Such approaches may be necessary as technicians may in one way or another suffer from shortcomings, like insufficient funding and a lack of marketing skills, among others. Just surfing the Internet will readily unearth sufficient such technologies to counter the nefarious effects of global warming. Sadly, the present marketplace does not readily and effectively address this gap.

Biddy Tiu Tan
San Juan, Philippines

Tribulations of Taylor trial

The July 5 opinion piece "Justice for Charles Taylor," underlines the importance of the trial of Charles Taylor, former President of Liberia, in the Special Court for Sierra Leone, now meeting in The Hague, Netherlands. However, for readers who have not followed closely the exile to Nigeria, arrest, and transfer to The Hague of Charles Taylor, the opinion piece may appear a bit confusing.

It was not the Sierra Leone government that feared that the trial of Charles Taylor would destabilize the country's still fragile political structures. Rather, it was the government of Liberia that feared Taylor still had too many friends in positions of power as well as interests in too many businesses in Liberia to have a trial for the direct crimes that Taylor carried out there. Thus it was decided by the governments of Liberia and Sierra Leone to try Taylor for his indirect actions in the Sierra Leone civil war rather than his actions in Liberia.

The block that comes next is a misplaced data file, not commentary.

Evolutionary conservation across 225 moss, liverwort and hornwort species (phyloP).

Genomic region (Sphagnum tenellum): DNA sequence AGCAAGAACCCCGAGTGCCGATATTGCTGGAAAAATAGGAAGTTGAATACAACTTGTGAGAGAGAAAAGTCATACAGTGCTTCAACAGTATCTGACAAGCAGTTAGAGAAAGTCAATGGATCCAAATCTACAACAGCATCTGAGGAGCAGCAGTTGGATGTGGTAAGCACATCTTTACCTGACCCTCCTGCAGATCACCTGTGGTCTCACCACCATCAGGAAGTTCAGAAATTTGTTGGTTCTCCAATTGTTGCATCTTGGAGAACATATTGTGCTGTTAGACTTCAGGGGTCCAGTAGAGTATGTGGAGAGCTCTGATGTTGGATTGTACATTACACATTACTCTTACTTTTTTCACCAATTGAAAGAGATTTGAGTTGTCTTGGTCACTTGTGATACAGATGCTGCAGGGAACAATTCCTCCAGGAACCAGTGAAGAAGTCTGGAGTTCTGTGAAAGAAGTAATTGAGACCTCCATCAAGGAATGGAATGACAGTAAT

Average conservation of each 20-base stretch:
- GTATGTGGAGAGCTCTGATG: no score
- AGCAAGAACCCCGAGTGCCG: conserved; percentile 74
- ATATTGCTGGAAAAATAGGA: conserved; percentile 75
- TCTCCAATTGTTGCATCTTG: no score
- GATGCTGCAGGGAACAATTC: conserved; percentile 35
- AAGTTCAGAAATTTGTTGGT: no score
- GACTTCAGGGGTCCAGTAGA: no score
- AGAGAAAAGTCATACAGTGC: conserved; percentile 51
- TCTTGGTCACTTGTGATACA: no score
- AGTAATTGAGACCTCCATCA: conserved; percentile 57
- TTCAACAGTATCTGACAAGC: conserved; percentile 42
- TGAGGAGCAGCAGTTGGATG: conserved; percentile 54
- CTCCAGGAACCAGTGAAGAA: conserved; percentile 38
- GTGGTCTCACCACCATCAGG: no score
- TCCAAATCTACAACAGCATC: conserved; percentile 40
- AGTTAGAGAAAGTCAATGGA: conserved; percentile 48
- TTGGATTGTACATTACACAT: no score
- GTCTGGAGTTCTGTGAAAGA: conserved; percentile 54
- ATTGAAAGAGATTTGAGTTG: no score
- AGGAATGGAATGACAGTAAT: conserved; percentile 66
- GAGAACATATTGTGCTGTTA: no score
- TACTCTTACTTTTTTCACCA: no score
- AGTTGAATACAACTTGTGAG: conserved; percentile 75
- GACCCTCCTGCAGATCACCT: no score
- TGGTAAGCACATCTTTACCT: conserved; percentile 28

There was a fear in Sierra Leone that their understaffed prison could not hold Taylor. He had, after all, walked out of a modern prison in Massachusetts with the help of friends he had made while in college in the US. Thus the trial in the Netherlands. It will be worth following the case to get a better idea of international arms flows in which Taylor was involved. His crimes in Liberia will, no doubt, have to wait for another day.

Rene Wadlow
Gravieres, France

The Monitor welcomes your letters and opinion articles. Because of the volume of mail we receive, we can neither acknowledge nor return unpublished submissions. All submissions are subject to editing. Letters must be signed and include your mailing address and telephone number. Any letter accepted may appear in print or on our website, www.csmonitor.com.